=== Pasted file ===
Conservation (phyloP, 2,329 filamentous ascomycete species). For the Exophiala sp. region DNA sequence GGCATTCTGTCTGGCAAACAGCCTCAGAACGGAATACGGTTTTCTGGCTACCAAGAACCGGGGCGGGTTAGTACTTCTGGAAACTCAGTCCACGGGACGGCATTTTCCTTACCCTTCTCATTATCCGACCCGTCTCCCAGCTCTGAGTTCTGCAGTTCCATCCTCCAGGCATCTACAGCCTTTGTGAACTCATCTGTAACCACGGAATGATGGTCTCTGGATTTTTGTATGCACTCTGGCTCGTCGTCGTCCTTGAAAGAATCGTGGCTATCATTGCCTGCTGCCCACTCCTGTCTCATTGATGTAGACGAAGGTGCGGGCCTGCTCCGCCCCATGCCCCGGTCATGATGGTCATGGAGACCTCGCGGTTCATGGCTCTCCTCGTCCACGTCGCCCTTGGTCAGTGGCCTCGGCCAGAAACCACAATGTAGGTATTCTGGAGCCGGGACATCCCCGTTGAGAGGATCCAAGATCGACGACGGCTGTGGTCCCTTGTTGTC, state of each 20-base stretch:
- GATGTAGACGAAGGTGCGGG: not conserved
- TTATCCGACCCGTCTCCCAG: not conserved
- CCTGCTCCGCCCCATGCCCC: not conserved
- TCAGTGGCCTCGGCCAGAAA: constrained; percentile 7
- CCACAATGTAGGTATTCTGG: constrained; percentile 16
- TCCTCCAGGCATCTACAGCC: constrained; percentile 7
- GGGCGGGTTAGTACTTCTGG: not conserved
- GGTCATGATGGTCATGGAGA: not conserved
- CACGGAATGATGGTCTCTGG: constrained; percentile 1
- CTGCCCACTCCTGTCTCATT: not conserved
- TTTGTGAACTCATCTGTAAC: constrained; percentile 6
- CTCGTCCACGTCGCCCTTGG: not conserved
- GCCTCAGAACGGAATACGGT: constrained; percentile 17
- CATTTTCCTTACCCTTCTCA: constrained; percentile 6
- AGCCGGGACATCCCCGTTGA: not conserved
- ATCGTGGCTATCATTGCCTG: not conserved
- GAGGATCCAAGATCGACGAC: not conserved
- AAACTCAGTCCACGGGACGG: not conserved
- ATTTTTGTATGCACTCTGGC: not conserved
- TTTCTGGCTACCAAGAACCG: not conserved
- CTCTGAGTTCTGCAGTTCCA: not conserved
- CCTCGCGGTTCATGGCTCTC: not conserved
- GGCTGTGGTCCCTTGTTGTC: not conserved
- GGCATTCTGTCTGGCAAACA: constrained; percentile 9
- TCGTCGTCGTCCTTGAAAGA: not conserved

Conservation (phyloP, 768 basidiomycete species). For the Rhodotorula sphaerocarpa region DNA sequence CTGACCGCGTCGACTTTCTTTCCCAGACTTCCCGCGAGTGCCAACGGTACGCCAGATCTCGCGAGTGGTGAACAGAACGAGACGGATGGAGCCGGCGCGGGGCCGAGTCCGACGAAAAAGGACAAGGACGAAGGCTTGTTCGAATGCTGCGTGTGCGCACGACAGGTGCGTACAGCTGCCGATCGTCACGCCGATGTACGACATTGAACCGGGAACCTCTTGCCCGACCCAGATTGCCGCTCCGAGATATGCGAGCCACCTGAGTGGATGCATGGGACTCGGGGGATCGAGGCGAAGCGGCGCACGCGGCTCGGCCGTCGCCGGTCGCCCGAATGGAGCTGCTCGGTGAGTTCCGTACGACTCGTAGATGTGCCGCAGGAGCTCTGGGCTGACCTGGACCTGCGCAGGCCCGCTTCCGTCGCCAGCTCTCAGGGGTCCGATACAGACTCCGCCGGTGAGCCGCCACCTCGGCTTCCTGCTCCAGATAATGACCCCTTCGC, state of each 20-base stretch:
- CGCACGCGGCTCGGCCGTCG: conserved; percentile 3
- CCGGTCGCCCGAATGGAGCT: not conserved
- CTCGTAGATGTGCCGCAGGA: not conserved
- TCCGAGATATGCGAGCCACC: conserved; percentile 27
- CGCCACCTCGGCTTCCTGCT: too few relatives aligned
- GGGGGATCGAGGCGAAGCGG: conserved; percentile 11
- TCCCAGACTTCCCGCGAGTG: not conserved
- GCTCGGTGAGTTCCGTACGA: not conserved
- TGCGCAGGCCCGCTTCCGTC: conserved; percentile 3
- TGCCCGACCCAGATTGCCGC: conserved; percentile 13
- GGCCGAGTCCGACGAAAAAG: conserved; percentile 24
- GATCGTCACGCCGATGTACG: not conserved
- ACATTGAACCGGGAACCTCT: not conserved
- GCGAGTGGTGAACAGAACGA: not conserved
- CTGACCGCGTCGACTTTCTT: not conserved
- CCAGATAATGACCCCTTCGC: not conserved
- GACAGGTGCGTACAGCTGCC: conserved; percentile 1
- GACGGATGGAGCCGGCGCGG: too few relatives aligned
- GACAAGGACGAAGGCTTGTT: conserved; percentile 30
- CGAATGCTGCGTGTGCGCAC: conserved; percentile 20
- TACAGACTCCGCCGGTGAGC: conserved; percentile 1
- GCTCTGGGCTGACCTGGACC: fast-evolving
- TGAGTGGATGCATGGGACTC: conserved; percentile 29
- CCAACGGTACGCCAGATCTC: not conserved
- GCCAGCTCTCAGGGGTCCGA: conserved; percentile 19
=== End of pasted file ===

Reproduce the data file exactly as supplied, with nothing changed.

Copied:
Conservation (phyloP, 2,329 filamentous ascomycete species). For the Exophiala sp. region DNA sequence GGCATTCTGTCTGGCAAACAGCCTCAGAACGGAATACGGTTTTCTGGCTACCAAGAACCGGGGCGGGTTAGTACTTCTGGAAACTCAGTCCACGGGACGGCATTTTCCTTACCCTTCTCATTATCCGACCCGTCTCCCAGCTCTGAGTTCTGCAGTTCCATCCTCCAGGCATCTACAGCCTTTGTGAACTCATCTGTAACCACGGAATGATGGTCTCTGGATTTTTGTATGCACTCTGGCTCGTCGTCGTCCTTGAAAGAATCGTGGCTATCATTGCCTGCTGCCCACTCCTGTCTCATTGATGTAGACGAAGGTGCGGGCCTGCTCCGCCCCATGCCCCGGTCATGATGGTCATGGAGACCTCGCGGTTCATGGCTCTCCTCGTCCACGTCGCCCTTGGTCAGTGGCCTCGGCCAGAAACCACAATGTAGGTATTCTGGAGCCGGGACATCCCCGTTGAGAGGATCCAAGATCGACGACGGCTGTGGTCCCTTGTTGTC, state of each 20-base stretch:
- GATGTAGACGAAGGTGCGGG: not conserved
- TTATCCGACCCGTCTCCCAG: not conserved
- CCTGCTCCGCCCCATGCCCC: not conserved
- TCAGTGGCCTCGGCCAGAAA: constrained; percentile 7
- CCACAATGTAGGTATTCTGG: constrained; percentile 16
- TCCTCCAGGCATCTACAGCC: constrained; percentile 7
- GGGCGGGTTAGTACTTCTGG: not conserved
- GGTCATGATGGTCATGGAGA: not conserved
- CACGGAATGATGGTCTCTGG: constrained; percentile 1
- CTGCCCACTCCTGTCTCATT: not conserved
- TTTGTGAACTCATCTGTAAC: constrained; percentile 6
- CTCGTCCACGTCGCCCTTGG: not conserved
- GCCTCAGAACGGAATACGGT: constrained; percentile 17
- CATTTTCCTTACCCTTCTCA: constrained; percentile 6
- AGCCGGGACATCCCCGTTGA: not conserved
- ATCGTGGCTATCATTGCCTG: not conserved
- GAGGATCCAAGATCGACGAC: not conserved
- AAACTCAGTCCACGGGACGG: not conserved
- ATTTTTGTATGCACTCTGGC: not conserved
- TTTCTGGCTACCAAGAACCG: not conserved
- CTCTGAGTTCTGCAGTTCCA: not conserved
- CCTCGCGGTTCATGGCTCTC: not conserved
- GGCTGTGGTCCCTTGTTGTC: not conserved
- GGCATTCTGTCTGGCAAACA: constrained; percentile 9
- TCGTCGTCGTCCTTGAAAGA: not conserved

Conservation (phyloP, 768 basidiomycete species). For the Rhodotorula sphaerocarpa region DNA sequence CTGACCGCGTCGACTTTCTTTCCCAGACTTCCCGCGAGTGCCAACGGTACGCCAGATCTCGCGAGTGGTGAACAGAACGAGACGGATGGAGCCGGCGCGGGGCCGAGTCCGACGAAAAAGGACAAGGACGAAGGCTTGTTCGAATGCTGCGTGTGCGCACGACAGGTGCGTACAGCTGCCGATCGTCACGCCGATGTACGACATTGAACCGGGAACCTCTTGCCCGACCCAGATTGCCGCTCCGAGATATGCGAGCCACCTGAGTGGATGCATGGGACTCGGGGGATCGAGGCGAAGCGGCGCACGCGGCTCGGCCGTCGCCGGTCGCCCGAATGGAGCTGCTCGGTGAGTTCCGTACGACTCGTAGATGTGCCGCAGGAGCTCTGGGCTGACCTGGACCTGCGCAGGCCCGCTTCCGTCGCCAGCTCTCAGGGGTCCGATACAGACTCCGCCGGTGAGCCGCCACCTCGGCTTCCTGCTCCAGATAATGACCCCTTCGC, state of each 20-base stretch:
- CGCACGCGGCTCGGCCGTCG: conserved; percentile 3
- CCGGTCGCCCGAATGGAGCT: not conserved
- CTCGTAGATGTGCCGCAGGA: not conserved
- TCCGAGATATGCGAGCCACC: conserved; percentile 27
- CGCCACCTCGGCTTCCTGCT: too few relatives aligned
- GGGGGATCGAGGCGAAGCGG: conserved; percentile 11
- TCCCAGACTTCCCGCGAGTG: not conserved
- GCTCGGTGAGTTCCGTACGA: not conserved
- TGCGCAGGCCCGCTTCCGTC: conserved; percentile 3
- TGCCCGACCCAGATTGCCGC: conserved; percentile 13
- GGCCGAGTCCGACGAAAAAG: conserved; percentile 24
- GATCGTCACGCCGATGTACG: not conserved
- ACATTGAACCGGGAACCTCT: not conserved
- GCGAGTGGTGAACAGAACGA: not conserved
- CTGACCGCGTCGACTTTCTT: not conserved
- CCAGATAATGACCCCTTCGC: not conserved
- GACAGGTGCGTACAGCTGCC: conserved; percentile 1
- GACGGATGGAGCCGGCGCGG: too few relatives aligned
- GACAAGGACGAAGGCTTGTT: conserved; percentile 30
- CGAATGCTGCGTGTGCGCAC: conserved; percentile 20
- TACAGACTCCGCCGGTGAGC: conserved; percentile 1
- GCTCTGGGCTGACCTGGACC: fast-evolving
- TGAGTGGATGCATGGGACTC: conserved; percentile 29
- CCAACGGTACGCCAGATCTC: not conserved
- GCCAGCTCTCAGGGGTCCGA: conserved; percentile 19